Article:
Telstra pays $510,000 for missing CSG benchmarks

Issued infringement notice and formal warnings by ACMA for performance shortfalls

Telecommunications provider, Telstra, yesterday paid the Australian Communications and Media Authority (ACMA) an administrative penalty of $510,000 for failing to provide timely new urban landline customer connections in the 2012 to 2013 financial year.

ACMA issued the infringement notice to the Telstra following its annual assessment of Telstra’s compliance with the Customer Service Guarantee (CSG) benchmarks which, under the Telecommunications (CSG) Standard 2011, require service providers to meet standards surrounding safeguards for fixed-line telephone service customers for connecting a service, repairing a fault, or service difficulty.

Of the nine benchmarks, two were not met. The infringement itself applied to Telstra’s failure to meet the 90 per cent performance benchmark for new connections in urban areas for which it scored 88.6 per cent. The other shortfall, regarding new connections in remote areas where 89 per cent performance was recorded against a 90 per cent benchmark, resulted in a formal warning.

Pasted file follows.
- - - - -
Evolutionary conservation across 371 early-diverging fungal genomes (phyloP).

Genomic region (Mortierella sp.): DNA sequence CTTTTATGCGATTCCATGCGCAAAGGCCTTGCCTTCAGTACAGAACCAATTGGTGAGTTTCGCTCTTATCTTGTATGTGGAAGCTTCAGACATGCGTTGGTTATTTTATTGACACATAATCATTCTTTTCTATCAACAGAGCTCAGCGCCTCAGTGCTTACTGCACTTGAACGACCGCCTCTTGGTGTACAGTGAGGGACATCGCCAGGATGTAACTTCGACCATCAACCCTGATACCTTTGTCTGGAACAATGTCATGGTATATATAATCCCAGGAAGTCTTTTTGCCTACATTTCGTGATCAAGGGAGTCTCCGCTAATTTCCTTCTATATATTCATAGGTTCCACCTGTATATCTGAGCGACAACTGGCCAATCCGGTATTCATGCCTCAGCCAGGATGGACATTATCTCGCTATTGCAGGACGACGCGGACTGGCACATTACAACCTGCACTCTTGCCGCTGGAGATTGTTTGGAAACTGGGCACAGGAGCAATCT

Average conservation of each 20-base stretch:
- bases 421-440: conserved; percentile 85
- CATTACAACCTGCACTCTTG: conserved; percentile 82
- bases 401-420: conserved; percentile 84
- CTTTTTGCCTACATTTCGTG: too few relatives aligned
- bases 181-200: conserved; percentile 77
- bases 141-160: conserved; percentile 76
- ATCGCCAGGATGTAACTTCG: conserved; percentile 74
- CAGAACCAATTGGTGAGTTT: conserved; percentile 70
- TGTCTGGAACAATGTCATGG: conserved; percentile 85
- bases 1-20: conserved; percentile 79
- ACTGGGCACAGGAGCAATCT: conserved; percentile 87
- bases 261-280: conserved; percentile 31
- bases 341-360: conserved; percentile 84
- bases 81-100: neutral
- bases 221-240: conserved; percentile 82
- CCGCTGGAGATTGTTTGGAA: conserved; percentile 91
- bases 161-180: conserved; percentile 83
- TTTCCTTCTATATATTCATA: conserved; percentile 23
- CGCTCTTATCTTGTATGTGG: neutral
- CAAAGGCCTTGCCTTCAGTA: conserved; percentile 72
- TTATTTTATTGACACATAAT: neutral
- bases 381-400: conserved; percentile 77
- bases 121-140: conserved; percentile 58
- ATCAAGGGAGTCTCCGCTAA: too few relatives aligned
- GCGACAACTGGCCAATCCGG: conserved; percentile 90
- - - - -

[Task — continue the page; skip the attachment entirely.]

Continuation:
ACMA said both the infringement notice and formal warning took into account Telstra’s positive and early responses and its open engagement with the ACMA, and also considered that the financial year was marked by extreme weather events which impacted the telco’s fixed line network, particularly in remote areas.

Telstra received an additional format warning for breaches of several regulatory requirements related to the consultation process undertaken on eight payphone removals. AMCA said it considers the breaches were “generally of a technical nature” and noted the effort applied by Telstra in meeting new requirements introduced on January 1, 2012.

“I welcome Telstra’s improvements already implemented and its commitments to the ACMA to further improve its internal governance in these areas of operations, as well as its operational processes and systems,” ACMA chairman, Chris Chapman, said.

“Telstra has also committed to more regularly engage with the ACMA about its service improvements and performance.”

Tags infringementTelcoACMAAustralian Media and Communications Authority (ACMA)TelstraTelecommunications

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4 Comments

Ben

1

I wonder who will pay that Bill

bluetie

2

Gosh, Ben, it's really hard to think of the answer to that one.

Surely it wouldn't be all the long-suffering customers who pay dearly for their 'service', would it?

Capt Chook

3

600 Million profit from selling CSL less 500K to the ACMA = LOL

Dawesi

4

Took 42 days to get my connection changed from Telstra wholesale to retail (aka admin change) and the govt got my compo... at least someone got it I suppose.

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